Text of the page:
I don’t wear a tinfoil hat. But I also don’t trust Google. Or any big tech, to be honest. There are a lot of advantages to using something like Google to sync your pictures, your documents, your life. There is also the disadvantage that potentially any Google employee, or some other third party with access, is getting your data (digital life) for their own purposes.

Some people don’t believe that. I used to be one of those people. Then I started working on custom ROMs for cell phones, and started realizing just how much unparalleled access you freely grant by using services from your carrier, phone manufacturer, and big tech companies like Google. I’m not a criminal, I’m not a psycho, I’m just a regular guy, but I’d like to keep my life to myself, and only share it with people I specifically choose to share it with.

Some people also believe like me, and yet they say, “What can I do?” and drive on with life. I get that, it is tough to break the digital chains that are so thoroughly part of our culture. Some take small steps, like using apps off of F-Droid, or drop certain, if not all, social media. Some take it farther, and install or even build their own custom ROMs for their cell phone, or buy de-Googled products. And then, some believe it so much that they host their own Nextcloud server in their laundry room.

At least, mine is in the laundry room. Almost my entire digital life is in my laundry room, where my own de-Googled phones connect to my own self hosted Nextcloud server to sync and back up all of my pictures, my documents, my music, my movies (through Jellyfin), and my notes, passwords, etc. I felt very good about this. I felt my data was more private, and it is.

Then one day, the upstairs bathtub sprang a leak and poured water all over my server.

My digital life barely survived. I made backups, of course, but only every 3 months. My standard backup method was an external hard drive, to which I copied a Clonezilla image of my server. This worked great, as far as a backup goes, but as my picture collection, and movie collection, and music collection, and family grew, so did the time it takes to do backup. Not to mention I had to buy even bigger external hard drives, since I had multiple Terabyte sized drive raid arrays. It often took over 6 hours just to make the backup, not to mention any maintenance to the machines.

This excess time also slowed down upgrades, because I would wait to do upgrades until I had performed a backup. Hey, it works now, let’s back it up before we perform an upgrade that hopefully doesn’t screw up any configurations and cause my server to not serve me….

I needed a better option. And, I think I found it in rsync. Rsync is, of course, an old tool that has been around for quite a while, but there were some hurdles that I had to overcome to use it. For instance, you can’t use rsync to sync some other user’s stuff, unless you are root. Further, you can’t rsync something like your www-data user’s stuff because the www-data user doesn’t have a login, unless you are root. Yet, you can’t rsync or ssh as root to another machine, or at least, you can’t by default.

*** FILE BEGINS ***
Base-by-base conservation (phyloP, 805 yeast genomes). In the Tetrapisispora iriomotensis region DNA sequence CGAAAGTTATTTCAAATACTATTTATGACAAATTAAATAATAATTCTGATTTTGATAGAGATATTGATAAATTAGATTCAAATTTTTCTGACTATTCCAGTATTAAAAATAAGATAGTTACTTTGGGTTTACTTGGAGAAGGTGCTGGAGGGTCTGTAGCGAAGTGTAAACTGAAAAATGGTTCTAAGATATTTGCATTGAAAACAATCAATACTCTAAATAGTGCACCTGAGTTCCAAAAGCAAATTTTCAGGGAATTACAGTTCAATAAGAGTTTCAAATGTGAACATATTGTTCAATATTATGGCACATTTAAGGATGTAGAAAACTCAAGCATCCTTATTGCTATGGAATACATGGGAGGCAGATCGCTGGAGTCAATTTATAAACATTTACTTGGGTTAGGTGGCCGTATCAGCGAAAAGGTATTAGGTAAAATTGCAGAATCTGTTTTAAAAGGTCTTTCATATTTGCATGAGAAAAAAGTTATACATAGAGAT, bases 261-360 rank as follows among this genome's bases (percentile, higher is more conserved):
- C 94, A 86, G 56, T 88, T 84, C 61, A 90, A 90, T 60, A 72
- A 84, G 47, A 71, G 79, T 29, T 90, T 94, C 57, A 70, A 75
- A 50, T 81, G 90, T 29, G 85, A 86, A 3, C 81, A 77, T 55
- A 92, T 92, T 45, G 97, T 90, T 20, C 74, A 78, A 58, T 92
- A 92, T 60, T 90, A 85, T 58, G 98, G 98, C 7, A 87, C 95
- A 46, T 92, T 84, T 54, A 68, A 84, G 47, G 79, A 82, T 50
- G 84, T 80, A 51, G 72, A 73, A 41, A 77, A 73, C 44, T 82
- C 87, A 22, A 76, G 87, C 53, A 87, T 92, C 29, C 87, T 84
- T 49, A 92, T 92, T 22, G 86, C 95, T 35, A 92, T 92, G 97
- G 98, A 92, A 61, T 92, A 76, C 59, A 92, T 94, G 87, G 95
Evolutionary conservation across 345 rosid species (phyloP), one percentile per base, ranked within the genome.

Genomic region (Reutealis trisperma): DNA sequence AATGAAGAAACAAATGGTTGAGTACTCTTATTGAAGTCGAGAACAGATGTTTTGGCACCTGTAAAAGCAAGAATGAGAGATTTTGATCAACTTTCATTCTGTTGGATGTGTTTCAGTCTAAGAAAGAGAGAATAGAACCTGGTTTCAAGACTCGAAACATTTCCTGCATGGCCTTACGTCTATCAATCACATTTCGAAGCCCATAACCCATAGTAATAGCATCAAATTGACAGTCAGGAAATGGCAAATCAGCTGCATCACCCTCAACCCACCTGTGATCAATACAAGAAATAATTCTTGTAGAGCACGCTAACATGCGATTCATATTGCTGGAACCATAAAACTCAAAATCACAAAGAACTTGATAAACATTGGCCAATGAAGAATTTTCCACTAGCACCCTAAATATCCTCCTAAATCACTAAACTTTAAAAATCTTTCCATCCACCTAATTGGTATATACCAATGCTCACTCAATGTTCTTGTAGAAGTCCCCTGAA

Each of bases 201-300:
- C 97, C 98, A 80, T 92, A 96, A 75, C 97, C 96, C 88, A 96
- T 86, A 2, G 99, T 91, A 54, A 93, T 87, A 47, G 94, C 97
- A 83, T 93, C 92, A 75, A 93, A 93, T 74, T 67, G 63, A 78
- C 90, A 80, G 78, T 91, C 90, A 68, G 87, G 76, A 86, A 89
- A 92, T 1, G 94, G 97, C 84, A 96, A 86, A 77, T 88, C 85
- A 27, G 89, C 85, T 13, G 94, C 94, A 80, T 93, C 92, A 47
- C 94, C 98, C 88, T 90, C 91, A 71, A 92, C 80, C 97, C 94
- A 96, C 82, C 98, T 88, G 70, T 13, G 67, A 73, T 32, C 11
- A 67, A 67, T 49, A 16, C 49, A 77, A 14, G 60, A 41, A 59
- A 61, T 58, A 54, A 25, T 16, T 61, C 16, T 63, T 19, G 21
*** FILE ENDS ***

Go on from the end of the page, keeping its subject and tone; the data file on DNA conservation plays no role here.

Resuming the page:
In my case, I have server A (for active) and server B (for backup). Server A and B do not have the same hardware, but do have the same partitions on their drives and are the same architecture. In the past, I literally used Clonezilla on server A, and restored that image onto server B to have a ready backup, and then kept the Clonezilla image hard drive off site. This gave me a mirrored server, that if server A ever had a hardware failure, I could plug the network cable into server B and only lose the data between then and the last backup, presumably less than 3 months ago.

In my case, server A and server B are on the same network, they are mirrors of each other (at the time of backup), and they both have two NICs, one configured as the server IP address, the other as the backup IP address, so I can just plug them in to whichever of the two NICs and use them as whatever I plugged them in as. Some details will remain ambiguous here, and for this discussion, we will use the IP addresses of for server A, and for server B.

It is generally a bad idea to permit root login over SSH. to mitigate that, I only allow the root login over SSH to come from one allowed IP address, that of server A to server B. Thus, no outside entity can log in as root over SSH, and no inside entity can log in as root over SSH unless they happen to be the exactly correct IP address. Granted, if someone is in your network, you have some big issues already, but I try to be as secure as possible, within reason.

I configured both server A’s and B’s /etc/ssh/sshd_config file by adding these two lines at the end of the file:

PermitRootLogin yes
DenyUsers root@"!,*"